Has the US Set a March Deadline for War on Iran?

Last month the US issued an ultimatum to Iran, demanding it fully cooperate with the IAEA by March or else face further action and possible measures at the UN Security Council. Micah Zenko, fellow at the Council on Foreign Relations, speculates that this “could indicate that the Obama administration is moving toward the zone of immunity logic.”

Zenko is referring to the Israeli standard for deciding to go to war with Iran. Up to now, the Israeli standard to attack Iran is not when it has nuclear weapons or presents an imminent threat to Israel, but rather when Iran’s nuclear program is sufficiently advanced and redundant across the country – although not being weaponized – that Israeli military action would be inadequate to significantly retard it.

The US standard, at least as commonly understood, has been a little stricter. Washington has implied it will resort to war only if Iran is demonstrably weaponizing its nuclear program and on the verge of having a nuclear bomb.

Despite the semantic differences, the two postures are essentially the same. Both the US and Israel have ignored the legal standard for resorting to war – to block an imminent attack, i.e. self-defense – and crafted their own standard, which says they can bomb Iran to smithereens if they judge that at some point in the future Iran might be able to deter US or Israeli aggression. Iran must be kept weak and defenseless, the thinking goes, otherwise we wouldn’t be able to obliterate them at will.

This speaks to Iran’s nuclear posture, which is aimed at what is sometimes called “a breakout capability.” In an environment of constant threats of war, economic sanctions, and being surrounded by the US military, Iran has tried to abstain from developing nuclear weapons while having the know-how needed to get there; this essentially is an attempt to have a deterrent without actually having a deterrent. They don’t get in trouble for having a weapon, but they are able to ward off attack or invasion.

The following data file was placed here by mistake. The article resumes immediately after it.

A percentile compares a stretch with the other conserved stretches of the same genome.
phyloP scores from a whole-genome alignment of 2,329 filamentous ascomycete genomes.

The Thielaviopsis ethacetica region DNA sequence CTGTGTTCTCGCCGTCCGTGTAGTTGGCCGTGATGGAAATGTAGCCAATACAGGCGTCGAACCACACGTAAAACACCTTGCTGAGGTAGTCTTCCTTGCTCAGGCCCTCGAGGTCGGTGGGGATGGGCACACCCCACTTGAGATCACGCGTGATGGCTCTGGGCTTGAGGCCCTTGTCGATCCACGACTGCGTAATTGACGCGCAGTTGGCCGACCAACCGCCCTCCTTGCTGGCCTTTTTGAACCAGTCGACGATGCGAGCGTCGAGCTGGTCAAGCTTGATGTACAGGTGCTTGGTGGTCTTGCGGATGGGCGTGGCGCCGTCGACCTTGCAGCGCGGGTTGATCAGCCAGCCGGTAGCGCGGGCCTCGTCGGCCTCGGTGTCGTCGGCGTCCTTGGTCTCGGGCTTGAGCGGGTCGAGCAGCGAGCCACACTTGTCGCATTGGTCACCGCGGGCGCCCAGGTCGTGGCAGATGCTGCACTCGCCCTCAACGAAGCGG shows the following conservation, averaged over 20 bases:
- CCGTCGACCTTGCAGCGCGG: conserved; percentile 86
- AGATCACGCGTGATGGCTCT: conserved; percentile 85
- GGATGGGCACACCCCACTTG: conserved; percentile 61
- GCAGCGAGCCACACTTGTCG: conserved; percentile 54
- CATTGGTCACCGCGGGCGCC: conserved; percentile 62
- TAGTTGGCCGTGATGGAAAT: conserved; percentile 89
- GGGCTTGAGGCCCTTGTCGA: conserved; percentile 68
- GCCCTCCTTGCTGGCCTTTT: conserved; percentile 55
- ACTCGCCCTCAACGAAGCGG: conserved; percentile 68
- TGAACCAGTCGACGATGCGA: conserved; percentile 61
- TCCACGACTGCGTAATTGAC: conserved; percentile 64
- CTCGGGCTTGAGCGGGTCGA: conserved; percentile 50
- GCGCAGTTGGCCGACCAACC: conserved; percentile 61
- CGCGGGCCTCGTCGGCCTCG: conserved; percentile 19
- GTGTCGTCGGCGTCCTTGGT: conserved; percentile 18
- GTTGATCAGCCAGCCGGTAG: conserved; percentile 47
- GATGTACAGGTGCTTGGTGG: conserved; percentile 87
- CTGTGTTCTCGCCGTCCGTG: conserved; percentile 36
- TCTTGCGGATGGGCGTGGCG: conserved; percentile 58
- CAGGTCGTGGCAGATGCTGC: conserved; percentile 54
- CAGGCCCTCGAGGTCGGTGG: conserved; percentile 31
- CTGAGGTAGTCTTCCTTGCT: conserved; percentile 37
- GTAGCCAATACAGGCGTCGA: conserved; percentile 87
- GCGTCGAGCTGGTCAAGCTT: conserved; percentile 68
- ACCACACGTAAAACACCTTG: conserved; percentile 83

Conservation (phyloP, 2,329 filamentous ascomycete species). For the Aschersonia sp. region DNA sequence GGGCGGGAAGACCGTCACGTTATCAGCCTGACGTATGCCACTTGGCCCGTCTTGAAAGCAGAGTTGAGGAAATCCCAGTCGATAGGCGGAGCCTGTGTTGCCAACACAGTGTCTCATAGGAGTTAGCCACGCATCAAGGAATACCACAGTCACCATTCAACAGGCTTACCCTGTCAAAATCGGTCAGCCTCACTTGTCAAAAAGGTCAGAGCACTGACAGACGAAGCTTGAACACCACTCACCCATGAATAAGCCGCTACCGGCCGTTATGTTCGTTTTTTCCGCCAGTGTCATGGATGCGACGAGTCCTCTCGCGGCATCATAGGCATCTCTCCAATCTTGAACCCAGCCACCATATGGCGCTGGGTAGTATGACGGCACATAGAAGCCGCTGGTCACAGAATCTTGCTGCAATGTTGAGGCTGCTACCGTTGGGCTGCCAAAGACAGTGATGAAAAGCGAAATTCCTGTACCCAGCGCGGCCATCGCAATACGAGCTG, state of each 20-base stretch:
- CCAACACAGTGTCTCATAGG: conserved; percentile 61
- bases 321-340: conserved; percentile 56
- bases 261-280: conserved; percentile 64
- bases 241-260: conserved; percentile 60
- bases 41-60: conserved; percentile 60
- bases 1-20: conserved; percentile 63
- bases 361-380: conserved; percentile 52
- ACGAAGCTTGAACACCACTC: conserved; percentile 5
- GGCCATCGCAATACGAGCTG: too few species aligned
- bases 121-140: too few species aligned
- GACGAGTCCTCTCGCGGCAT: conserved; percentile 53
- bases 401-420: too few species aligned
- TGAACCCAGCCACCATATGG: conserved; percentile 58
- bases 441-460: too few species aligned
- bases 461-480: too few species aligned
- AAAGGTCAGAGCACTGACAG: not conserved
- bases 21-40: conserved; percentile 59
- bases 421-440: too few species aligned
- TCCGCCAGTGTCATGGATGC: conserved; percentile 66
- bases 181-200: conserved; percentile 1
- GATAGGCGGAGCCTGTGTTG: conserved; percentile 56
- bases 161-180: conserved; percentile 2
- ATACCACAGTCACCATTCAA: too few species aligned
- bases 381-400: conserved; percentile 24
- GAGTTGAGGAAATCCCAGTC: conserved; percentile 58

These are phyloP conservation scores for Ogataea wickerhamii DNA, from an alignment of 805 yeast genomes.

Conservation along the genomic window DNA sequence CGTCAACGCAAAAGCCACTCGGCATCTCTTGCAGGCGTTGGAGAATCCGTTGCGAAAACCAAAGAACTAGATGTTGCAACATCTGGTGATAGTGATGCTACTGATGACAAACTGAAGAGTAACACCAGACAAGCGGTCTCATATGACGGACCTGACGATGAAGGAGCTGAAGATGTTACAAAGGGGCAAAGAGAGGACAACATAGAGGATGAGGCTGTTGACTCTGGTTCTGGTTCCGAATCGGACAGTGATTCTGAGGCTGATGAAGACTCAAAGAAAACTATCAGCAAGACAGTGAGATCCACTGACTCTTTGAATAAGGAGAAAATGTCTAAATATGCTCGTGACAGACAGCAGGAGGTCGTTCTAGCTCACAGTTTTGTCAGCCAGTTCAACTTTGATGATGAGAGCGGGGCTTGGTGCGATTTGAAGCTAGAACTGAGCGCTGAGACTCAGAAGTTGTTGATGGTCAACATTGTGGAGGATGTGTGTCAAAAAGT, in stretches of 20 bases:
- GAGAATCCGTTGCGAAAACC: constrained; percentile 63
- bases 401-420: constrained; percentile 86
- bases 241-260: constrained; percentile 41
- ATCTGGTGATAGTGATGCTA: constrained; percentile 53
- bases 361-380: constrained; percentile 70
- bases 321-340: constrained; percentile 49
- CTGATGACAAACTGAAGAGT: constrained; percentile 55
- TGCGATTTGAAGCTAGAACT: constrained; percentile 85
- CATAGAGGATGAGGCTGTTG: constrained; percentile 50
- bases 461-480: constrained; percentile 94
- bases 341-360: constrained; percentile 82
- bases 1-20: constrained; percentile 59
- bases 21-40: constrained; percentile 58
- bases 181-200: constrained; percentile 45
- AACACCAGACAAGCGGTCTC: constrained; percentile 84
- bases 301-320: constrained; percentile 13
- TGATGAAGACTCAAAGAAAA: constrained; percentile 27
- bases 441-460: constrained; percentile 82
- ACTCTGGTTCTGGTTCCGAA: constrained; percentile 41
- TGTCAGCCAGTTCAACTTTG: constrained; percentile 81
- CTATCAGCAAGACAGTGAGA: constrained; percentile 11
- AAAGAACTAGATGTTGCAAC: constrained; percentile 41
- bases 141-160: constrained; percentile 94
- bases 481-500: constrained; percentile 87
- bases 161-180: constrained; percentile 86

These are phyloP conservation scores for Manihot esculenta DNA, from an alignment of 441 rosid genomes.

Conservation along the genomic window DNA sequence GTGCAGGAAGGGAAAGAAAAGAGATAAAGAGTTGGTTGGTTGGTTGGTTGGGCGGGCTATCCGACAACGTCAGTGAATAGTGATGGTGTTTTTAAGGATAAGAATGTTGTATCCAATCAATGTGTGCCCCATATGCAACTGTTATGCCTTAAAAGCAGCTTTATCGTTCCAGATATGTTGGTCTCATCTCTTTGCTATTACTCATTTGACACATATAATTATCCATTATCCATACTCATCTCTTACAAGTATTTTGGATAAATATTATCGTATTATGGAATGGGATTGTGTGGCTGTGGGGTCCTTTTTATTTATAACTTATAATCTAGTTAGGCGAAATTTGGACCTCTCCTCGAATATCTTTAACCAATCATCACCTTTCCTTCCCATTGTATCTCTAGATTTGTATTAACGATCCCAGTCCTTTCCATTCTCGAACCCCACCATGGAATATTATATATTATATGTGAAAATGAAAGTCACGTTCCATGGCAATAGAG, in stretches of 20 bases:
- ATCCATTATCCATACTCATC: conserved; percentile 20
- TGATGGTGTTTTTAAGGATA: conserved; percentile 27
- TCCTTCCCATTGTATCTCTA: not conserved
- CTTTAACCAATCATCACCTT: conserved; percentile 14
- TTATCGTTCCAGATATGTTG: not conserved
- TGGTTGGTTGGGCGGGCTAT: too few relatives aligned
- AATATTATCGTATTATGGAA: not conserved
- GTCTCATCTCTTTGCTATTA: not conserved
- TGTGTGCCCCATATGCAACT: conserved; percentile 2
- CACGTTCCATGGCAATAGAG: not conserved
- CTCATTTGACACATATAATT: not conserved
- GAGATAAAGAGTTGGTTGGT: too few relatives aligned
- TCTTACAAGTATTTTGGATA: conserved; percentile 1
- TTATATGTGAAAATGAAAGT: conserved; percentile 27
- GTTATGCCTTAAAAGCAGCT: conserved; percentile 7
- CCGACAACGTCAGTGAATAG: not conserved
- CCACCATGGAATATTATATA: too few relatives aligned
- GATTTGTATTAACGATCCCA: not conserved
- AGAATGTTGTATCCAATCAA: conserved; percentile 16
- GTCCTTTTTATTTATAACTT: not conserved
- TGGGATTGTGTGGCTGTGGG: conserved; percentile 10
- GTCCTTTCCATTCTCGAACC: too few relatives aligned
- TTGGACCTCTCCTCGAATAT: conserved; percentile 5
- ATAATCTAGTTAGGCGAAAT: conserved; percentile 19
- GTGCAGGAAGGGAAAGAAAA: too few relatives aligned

US intelligence corroborates this analysis. As James Clapper, Director of National Intelligence, has repeatedly said, “We don’t believe they’ve actually made the decision to go ahead with a nuclear weapon.”

So if the US’s announcement of a March deadline really does indicate a gradual shift toward the more trigger-happy Israeli standard for preemption, “how would this new intelligence be presented as a justification for war?” Zenko asks. After all, “it is tough to make the case for going to war with Iran because it refused to concentrate its nuclear sites (that are under IAEA safeguards) in above-ground facilities that can be easily bombed.”

Setting a March deadline provides some certainty and perhaps coercive leverage to compel Iran to cooperate with the IAEA. But declaring deadlines also places U.S. “credibility” on the line, generating momentum to use force even if there is no new actionable intelligence that Iran has decided to pursue a nuclear weapon. Based on what we know right now, that would be a strategic miscalculation.